CIA says Hillary Clinton's emails contained 'Top Secret' info

A CIA official claims Hillary Clinton's personal emails included information about North Korean nukes, but Clinton insists she 'did not send or receive any information marked classified.'

Charlie Neibergall/AP
Democratic presidential candidate Hillary Rodham Clinton speaks during a campaign stop at Uncle Nancy's Coffee House in Newton, Iowa, Sept. 6.

At least two of the emails Hillary Rodham Clinton received on her personal email account while secretary of State, including one about the North Korean nuclear program, contained highly classified information, claim CIA officials.

The CIA and the National Geospatial-Intelligence Agency “concluded that the emails were ‘Top Secret,’ the highest classification of government intelligence, when they were sent to Mrs. Clinton in 2009 and 2011," The New York Times reported Monday evening.

The Clinton camp immediately struck back, saying it disagreed with the conclusion of the intelligence review.

“I did not send or receive any information marked classified,” Mrs. Clinton told the Associated Press in an interview Monday. “I take the responsibilities of handling classified materials very seriously and did so.”

The State Department also disputed the findings and pointed out that different agencies often have different views about what is or is not classified. 

“Classification is rarely a black and white question, and it is common for the State Department to engage internally and with our interagency partners to arrive at the appropriate decision,” State Department spokesman John Kirby said in a statement. “At this time, any conclusion about the classification of the documents in question would be premature.”

Sending, receiving, or storing classified information – information that, if disclosed, could cause "exceptionally grave damage to national security," as President Obama defined it in 2009 – outside of a secure government account is illegal, as such accounts are more vulnerable to hacking. While no one has yet established that Clinton sent or received information that was classified at the time, the ongoing questions have dogged Clinton's campaign for the presidency from the start.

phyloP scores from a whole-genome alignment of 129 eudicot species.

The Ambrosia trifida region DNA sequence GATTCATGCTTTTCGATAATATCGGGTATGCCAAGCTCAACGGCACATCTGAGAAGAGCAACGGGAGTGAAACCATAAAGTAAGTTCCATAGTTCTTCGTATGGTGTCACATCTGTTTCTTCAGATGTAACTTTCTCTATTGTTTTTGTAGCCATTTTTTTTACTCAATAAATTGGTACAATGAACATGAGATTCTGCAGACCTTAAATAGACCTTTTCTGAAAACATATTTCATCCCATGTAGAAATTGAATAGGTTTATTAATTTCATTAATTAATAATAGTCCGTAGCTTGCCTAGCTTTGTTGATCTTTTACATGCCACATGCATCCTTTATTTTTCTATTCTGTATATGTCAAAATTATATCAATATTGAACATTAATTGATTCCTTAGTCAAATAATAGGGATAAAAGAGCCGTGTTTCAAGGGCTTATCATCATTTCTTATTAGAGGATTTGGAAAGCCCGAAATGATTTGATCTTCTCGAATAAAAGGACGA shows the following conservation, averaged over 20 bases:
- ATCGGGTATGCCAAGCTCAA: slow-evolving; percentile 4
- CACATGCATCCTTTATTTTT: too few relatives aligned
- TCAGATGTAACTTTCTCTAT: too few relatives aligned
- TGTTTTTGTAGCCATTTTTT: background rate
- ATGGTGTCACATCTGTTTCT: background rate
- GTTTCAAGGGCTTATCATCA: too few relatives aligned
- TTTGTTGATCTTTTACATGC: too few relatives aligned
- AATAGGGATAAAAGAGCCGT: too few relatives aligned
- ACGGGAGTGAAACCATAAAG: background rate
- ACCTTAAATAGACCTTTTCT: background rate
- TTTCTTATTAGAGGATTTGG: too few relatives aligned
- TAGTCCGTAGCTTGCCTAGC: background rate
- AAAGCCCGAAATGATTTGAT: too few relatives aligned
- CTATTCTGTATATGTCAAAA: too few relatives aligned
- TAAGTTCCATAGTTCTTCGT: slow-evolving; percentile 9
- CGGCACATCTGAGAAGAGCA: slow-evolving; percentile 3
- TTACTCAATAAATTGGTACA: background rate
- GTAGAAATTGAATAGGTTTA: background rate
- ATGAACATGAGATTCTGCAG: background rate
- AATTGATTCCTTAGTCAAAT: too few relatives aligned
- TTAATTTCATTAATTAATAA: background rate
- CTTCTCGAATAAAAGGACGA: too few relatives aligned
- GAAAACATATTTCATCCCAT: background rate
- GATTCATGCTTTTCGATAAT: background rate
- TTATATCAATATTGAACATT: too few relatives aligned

After deleting what she said were more than 31,000 personal messages, Clinton gave the State Department more than 30,000 work-related emails that she sent and received using a private email server set up at her home in New York, while serving as secretary of State from 2009 to 2013.

The State Department is slowly reviewing and publicly releasing those emails. According to the Times' report, I. Charles McCullough III, the inspector general for the intelligence community, found two emails containing what he determined was “Top Secret” information in the course of reviewing 40 of Clinton’s work-related emails for potential security breaches.

Clinton has staunchly maintained that she never sent or received anything that was classified – at the time.

“There is always a debate among different agencies about what something should be retroactively [marked classified],” Clinton told the AP Monday. “But at the time, there were none."

She also said she does not need to apologize for using a private email account, because “what I did was allowed." 

While it's still very early in the race, Clinton's rival, Vermont Sen. Bernie Sanders, has surged in the polls while Clinton continues to be dogged by questions about her use of the private email server. She says the questions have not damaged her campaign.

“Not at all. It’s a distraction, certainly,” Clinton told the AP. “But it hasn’t in any way affected the plan for our campaign, the efforts we’re making to organize here in Iowa and elsewhere in the country. And I still feel very confident about the organization and the message that my campaign is putting out.”

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